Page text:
Hobbies and interests– Regular activities outside work will increase your social network and take your mind off work worries. It may be a creative hobby such as painting or by taking up regular exercise such as swimming or cycling. There is increasing evidence that physical activity reduces stress levels quite significantly. Learn to relax– Learning to relax can improve sleep and relieve stress-related physical pains such as stomach pains and headaches. Your GP surgery or the local library will have details of adult education classes where you can learn helpful techniques. Confide in your friends– Talking to close relatives and trusted friends is a useful way to get things off your chest and to discuss your worries and any negative feelings you have. An outsider’s neutral perspective can often change your own for the better. Avoid negative responses– Avoid unhelpful responses to stress such as increased alcohol and caffeine consumption and smoking. Regular healthy and nutritious meals in a balanced high-fibre diet will provide sustained energy levels to keep you on an even keel. Keep things in perspective– At the end of the day, give yourself a pat on the back and reflect on what you’ve achieved that day as opposed to worrying about work tomorrow. Don’t be too hard on yourself and remember to take each day as it comes.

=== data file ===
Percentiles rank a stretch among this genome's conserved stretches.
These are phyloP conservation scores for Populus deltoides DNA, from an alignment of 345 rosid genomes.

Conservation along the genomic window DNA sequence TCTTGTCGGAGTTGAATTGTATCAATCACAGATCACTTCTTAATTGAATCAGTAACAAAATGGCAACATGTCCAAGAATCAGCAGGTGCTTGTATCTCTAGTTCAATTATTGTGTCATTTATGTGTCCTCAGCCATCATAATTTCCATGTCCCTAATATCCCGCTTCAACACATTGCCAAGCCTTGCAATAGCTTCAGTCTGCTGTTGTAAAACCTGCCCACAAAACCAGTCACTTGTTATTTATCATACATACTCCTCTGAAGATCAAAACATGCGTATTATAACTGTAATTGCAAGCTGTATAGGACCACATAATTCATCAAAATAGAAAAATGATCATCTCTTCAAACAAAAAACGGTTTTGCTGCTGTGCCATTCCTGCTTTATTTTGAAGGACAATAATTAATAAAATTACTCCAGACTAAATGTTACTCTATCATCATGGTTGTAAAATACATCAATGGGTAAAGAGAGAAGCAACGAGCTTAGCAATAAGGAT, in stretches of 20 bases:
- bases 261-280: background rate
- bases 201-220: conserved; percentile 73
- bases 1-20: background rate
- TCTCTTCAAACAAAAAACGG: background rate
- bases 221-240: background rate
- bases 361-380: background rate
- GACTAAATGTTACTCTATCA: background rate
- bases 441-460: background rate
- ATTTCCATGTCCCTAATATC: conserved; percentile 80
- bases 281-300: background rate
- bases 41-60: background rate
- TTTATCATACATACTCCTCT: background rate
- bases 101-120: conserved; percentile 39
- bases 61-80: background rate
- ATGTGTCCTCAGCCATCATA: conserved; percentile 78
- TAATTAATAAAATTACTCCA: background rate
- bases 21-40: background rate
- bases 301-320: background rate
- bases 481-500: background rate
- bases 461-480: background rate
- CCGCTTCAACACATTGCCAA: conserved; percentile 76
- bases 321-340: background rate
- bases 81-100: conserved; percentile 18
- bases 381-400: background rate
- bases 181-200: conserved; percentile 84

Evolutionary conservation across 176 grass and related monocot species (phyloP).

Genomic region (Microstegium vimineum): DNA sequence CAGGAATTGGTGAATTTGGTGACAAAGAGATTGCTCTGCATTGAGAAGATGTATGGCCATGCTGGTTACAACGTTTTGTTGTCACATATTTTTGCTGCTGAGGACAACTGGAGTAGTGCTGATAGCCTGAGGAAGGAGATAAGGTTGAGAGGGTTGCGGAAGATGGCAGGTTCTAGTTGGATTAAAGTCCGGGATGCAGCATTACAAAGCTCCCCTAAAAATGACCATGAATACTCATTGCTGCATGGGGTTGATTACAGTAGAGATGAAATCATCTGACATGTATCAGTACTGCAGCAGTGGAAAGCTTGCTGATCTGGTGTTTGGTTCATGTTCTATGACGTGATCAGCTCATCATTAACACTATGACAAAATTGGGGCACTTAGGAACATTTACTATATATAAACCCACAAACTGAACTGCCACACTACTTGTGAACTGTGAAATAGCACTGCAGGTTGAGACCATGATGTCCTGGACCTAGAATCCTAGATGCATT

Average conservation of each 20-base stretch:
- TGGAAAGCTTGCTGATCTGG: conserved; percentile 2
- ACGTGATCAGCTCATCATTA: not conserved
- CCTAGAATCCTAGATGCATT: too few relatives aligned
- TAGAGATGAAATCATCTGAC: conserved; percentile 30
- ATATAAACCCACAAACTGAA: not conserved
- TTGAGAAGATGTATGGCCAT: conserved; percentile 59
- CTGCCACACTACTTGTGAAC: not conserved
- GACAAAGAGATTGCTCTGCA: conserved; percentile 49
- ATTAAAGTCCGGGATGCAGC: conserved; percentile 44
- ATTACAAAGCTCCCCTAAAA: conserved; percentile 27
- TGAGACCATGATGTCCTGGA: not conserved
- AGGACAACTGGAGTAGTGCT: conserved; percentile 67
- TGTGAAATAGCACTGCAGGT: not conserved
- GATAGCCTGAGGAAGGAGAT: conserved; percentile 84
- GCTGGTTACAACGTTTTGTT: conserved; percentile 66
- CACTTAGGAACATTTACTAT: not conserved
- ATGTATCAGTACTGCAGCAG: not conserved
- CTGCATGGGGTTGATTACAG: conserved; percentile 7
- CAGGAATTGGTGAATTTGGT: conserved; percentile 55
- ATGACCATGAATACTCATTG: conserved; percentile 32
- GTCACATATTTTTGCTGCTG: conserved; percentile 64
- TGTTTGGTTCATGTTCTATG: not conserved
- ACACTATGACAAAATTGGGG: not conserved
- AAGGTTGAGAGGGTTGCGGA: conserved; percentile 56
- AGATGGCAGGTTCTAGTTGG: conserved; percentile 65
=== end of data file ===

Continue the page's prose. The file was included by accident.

Seeking Further Help for Work Related Stress
Some people may need to seek further help from their GP as they may be suffering from anxiety or depression which needs medical treatment. You may also need to take time off work to deal with anxiety and depression. Further treatment might necessitate the need for anti-depressant medication or some form of counselling and your GP will be able to advice on this.
Stress is an inevitable but complex companion to our working lives. Without challenges and pressures, work would lack sparkle, but we all have the capacity to be overwhelmed by work-related stress, and to experience its exhausting effects. The aim should be to manage stress by becoming aware of our individual ways of responding to it, and through making effective changes to our working lifestyle.
Last Updated on 28 July 2021